He Knew What It Meant
“For almost fifty years, I never thought much about having any relationship with Mary. Then she reached down to me. A young man I knew had fallen into a coma. The doctors feared he would not survive, or if he did, would at least have permanent brain damage. I was praying for him during an adoration hour before the Blessed Sacrament. The church was empty. It was about 4:30 a.m. I had prayed to Jesus for over 30 minutes, imploring Him in every way I could. When I could think of nothing else to say, I begged the Blessed Mother to take my prayer to her Son. All at once, I heard ‘God.’ It was clear and distinct. Instinctively, I looked up and around, but no one else was there. Inside, I knew what it meant, that my prayer was being taken to God. A week later, the young man recovered. He had no brain damage and returned to a completely normal life. Recently, I began to read St. Louis de Montfort’s book on the total consecration to Jesus through Mary. At the end of the second to last chapter, he writes that she is an echo. When we say ‘Mary,’ she says ‘God.’ As soon as I read that, I stopped myself, and put the book down. St. Louis was right. That is exactly what she does.”*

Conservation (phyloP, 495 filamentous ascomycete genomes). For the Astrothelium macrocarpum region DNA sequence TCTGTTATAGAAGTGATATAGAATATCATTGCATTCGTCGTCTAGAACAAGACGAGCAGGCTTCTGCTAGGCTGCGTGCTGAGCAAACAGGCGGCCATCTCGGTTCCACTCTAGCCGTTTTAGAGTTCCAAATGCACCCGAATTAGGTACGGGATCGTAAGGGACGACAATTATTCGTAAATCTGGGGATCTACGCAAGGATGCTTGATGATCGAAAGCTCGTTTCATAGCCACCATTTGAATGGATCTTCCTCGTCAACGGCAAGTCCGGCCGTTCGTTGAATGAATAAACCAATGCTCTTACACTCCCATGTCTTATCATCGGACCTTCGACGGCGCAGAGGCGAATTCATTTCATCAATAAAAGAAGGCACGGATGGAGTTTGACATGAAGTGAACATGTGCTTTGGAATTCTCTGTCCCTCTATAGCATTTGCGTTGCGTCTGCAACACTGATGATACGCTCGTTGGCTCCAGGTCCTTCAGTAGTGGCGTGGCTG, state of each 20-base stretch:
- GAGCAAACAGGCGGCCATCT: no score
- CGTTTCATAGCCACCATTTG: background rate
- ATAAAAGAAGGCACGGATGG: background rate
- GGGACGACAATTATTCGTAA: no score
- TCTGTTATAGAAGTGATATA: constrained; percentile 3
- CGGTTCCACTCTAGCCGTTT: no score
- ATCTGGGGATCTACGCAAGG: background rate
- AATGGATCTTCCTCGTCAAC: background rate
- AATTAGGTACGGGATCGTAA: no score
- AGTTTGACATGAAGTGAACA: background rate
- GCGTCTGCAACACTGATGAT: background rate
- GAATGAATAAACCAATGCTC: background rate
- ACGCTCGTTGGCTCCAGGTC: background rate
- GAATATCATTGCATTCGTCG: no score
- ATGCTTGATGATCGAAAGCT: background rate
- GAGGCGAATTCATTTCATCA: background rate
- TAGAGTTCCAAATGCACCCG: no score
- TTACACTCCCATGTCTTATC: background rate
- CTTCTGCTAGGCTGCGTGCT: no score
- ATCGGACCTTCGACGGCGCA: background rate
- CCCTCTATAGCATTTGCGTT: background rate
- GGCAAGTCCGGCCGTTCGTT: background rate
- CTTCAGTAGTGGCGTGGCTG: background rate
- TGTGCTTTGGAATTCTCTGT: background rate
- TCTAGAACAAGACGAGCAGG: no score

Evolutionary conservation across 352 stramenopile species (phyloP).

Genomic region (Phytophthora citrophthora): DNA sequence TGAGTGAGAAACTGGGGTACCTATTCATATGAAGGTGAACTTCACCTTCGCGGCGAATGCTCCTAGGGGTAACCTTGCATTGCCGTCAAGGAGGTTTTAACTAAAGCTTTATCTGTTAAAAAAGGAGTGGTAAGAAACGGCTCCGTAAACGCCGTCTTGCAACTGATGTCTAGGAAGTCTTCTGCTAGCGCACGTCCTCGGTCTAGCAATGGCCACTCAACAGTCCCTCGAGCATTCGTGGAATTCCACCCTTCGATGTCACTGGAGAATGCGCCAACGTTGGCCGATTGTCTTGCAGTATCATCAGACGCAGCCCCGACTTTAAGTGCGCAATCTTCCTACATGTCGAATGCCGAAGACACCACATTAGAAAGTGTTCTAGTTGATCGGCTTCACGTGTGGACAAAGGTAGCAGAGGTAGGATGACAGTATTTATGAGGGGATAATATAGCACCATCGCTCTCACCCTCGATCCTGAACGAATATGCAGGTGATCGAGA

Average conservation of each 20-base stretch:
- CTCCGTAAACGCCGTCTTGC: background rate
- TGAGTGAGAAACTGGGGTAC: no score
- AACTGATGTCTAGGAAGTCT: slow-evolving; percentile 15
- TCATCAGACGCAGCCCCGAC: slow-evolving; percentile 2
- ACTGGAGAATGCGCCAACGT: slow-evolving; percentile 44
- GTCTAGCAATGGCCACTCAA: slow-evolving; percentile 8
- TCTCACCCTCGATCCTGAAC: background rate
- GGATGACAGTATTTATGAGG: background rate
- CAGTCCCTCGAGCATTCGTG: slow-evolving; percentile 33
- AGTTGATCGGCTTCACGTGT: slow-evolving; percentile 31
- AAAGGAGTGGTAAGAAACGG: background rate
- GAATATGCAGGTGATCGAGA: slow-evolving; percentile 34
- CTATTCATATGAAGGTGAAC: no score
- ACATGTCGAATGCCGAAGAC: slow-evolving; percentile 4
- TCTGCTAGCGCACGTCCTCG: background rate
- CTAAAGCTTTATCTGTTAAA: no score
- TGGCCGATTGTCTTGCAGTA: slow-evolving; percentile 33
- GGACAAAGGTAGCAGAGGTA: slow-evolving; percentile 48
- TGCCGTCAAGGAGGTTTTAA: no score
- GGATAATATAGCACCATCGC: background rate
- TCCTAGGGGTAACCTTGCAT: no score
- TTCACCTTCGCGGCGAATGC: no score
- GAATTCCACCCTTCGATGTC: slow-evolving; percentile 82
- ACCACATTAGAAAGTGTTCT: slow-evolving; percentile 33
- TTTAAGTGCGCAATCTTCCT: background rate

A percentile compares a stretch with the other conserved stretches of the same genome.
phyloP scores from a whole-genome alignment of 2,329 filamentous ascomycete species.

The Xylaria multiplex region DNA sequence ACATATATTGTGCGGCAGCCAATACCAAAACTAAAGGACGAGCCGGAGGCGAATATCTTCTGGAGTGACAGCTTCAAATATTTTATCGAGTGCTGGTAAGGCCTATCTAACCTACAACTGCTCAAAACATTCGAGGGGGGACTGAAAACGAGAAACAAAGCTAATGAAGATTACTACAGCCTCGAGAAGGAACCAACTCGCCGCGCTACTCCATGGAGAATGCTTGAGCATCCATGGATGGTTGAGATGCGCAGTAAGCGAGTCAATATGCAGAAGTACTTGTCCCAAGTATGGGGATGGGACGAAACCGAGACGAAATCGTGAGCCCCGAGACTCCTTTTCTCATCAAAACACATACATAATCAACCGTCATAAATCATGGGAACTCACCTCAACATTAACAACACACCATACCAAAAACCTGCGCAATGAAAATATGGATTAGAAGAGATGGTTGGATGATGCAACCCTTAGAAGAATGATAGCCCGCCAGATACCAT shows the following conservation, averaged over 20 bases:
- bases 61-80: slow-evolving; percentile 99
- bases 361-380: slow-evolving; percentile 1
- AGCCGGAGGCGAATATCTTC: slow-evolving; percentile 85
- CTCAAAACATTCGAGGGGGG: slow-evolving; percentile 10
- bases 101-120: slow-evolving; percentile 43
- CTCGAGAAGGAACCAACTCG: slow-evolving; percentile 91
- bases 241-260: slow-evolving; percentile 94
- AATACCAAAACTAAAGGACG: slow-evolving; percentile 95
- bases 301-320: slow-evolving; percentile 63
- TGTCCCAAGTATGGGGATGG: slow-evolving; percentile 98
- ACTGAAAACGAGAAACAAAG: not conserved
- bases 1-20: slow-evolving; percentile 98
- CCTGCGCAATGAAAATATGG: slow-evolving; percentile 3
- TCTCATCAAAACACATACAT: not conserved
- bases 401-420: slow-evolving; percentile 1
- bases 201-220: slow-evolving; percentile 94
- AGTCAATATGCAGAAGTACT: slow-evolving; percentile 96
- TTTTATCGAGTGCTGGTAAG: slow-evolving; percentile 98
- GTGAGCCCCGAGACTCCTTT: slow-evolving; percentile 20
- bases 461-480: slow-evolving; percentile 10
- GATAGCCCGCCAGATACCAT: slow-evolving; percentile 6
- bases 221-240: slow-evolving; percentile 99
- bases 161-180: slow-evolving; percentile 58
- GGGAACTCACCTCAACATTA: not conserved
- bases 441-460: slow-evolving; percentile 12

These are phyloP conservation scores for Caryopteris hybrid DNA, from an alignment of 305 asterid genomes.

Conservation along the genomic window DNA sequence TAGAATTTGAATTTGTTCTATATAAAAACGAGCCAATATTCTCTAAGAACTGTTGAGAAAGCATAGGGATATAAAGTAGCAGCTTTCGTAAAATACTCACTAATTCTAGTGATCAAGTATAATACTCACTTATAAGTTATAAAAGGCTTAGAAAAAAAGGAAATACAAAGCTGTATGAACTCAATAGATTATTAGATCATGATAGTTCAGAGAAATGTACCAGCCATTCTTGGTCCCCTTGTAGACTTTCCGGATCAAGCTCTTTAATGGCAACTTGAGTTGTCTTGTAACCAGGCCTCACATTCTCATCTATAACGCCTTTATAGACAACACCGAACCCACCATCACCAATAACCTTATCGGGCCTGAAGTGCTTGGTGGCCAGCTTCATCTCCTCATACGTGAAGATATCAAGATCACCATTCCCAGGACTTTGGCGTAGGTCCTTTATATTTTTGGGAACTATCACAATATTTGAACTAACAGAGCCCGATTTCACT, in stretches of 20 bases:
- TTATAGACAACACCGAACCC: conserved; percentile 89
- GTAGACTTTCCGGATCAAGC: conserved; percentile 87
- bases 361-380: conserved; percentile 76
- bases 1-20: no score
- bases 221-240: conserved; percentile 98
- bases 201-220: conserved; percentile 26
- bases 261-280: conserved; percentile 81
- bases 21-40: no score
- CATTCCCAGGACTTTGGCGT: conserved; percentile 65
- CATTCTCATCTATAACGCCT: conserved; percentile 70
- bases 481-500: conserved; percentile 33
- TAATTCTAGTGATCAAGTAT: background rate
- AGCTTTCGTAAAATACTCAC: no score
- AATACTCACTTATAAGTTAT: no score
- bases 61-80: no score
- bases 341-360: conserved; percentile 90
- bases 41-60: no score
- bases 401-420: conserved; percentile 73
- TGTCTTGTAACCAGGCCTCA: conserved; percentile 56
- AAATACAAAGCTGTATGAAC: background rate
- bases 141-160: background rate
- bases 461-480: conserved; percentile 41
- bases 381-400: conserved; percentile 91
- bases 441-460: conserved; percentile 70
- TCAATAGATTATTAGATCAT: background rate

On Holy Thursday, the Lord gave us Himself in the Blessed Sacrament, to stay with us after he left this life. The next day, He told John, “behold, your mother.” Who was John that he should tell him this? Who was John to her, other than a person, just like any other person? If she was a mother to John, then she is a mother to all of us. She is a mother to all of us for precisely the reason given in the story above – to take our prayers to Her Son. There, before the Lord still with us, a prayer was submitted, and a prayer was heard.
This Lent, let us trust that He hears all that we submit when we are in His Presence. Let us offer Him all the praise, honor and glory it is ours to give.
*The Miraculous Medal Magazine, Fall, 2011.